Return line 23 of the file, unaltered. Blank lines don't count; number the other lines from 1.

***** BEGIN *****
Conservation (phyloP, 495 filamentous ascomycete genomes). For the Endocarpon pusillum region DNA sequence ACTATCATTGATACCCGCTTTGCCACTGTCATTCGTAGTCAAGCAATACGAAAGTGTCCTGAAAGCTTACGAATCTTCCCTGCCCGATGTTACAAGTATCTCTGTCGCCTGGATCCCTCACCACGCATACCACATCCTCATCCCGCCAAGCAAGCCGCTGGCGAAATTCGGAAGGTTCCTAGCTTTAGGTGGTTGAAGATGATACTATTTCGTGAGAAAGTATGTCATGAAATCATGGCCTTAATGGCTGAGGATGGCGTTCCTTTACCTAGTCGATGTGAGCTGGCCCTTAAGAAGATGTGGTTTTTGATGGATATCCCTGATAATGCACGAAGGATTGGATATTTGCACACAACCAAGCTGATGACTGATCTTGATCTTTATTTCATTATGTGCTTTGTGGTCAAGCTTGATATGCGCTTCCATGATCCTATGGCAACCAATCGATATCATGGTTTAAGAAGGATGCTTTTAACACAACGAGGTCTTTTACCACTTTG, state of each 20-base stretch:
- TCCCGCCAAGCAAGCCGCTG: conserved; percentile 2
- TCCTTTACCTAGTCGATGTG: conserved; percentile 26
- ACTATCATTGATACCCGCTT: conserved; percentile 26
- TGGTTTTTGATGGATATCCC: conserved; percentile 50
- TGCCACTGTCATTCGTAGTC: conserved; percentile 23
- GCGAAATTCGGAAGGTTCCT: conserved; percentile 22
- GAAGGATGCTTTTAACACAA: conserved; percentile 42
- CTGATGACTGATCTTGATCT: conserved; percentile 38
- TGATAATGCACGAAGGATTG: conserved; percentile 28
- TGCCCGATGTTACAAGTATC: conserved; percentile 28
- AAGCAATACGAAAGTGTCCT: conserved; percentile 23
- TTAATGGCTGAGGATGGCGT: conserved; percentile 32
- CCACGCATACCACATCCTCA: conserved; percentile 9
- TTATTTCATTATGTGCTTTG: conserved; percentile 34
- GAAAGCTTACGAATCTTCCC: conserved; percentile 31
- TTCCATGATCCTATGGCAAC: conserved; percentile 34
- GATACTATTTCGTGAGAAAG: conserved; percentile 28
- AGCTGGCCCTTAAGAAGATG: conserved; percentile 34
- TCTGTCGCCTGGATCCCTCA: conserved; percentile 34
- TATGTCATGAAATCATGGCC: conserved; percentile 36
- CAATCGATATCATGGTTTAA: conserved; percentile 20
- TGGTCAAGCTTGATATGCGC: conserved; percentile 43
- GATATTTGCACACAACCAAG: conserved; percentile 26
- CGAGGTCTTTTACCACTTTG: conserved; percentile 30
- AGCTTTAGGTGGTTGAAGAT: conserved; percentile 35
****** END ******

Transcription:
- TGGTCAAGCTTGATATGCGC: conserved; percentile 43